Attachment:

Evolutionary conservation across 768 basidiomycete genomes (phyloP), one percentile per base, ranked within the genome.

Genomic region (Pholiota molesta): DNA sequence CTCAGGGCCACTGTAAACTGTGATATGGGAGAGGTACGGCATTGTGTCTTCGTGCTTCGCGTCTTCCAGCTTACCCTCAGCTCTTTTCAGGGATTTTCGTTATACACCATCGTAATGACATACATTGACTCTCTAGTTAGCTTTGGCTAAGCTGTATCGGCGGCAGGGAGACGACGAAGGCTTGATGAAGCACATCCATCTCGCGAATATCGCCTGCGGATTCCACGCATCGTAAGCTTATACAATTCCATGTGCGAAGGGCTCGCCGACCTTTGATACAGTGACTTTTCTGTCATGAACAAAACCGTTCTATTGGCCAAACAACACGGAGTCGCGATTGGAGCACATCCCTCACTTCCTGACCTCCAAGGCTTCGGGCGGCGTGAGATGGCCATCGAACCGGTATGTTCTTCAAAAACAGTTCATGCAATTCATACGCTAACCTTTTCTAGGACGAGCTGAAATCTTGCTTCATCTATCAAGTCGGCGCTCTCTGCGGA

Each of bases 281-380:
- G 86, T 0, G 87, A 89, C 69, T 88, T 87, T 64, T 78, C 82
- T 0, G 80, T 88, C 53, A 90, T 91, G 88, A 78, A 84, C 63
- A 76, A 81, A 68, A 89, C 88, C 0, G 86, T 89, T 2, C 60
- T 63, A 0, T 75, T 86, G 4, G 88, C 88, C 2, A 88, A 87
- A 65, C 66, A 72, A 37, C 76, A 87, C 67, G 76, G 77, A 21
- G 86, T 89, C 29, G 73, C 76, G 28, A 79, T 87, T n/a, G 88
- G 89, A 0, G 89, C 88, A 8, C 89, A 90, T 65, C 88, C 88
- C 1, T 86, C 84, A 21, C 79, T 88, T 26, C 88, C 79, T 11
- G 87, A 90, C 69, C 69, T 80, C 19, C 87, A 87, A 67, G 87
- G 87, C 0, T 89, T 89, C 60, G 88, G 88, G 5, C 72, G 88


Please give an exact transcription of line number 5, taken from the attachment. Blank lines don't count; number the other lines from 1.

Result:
- T 0, G 80, T 88, C 53, A 90, T 91, G 88, A 78, A 84, C 63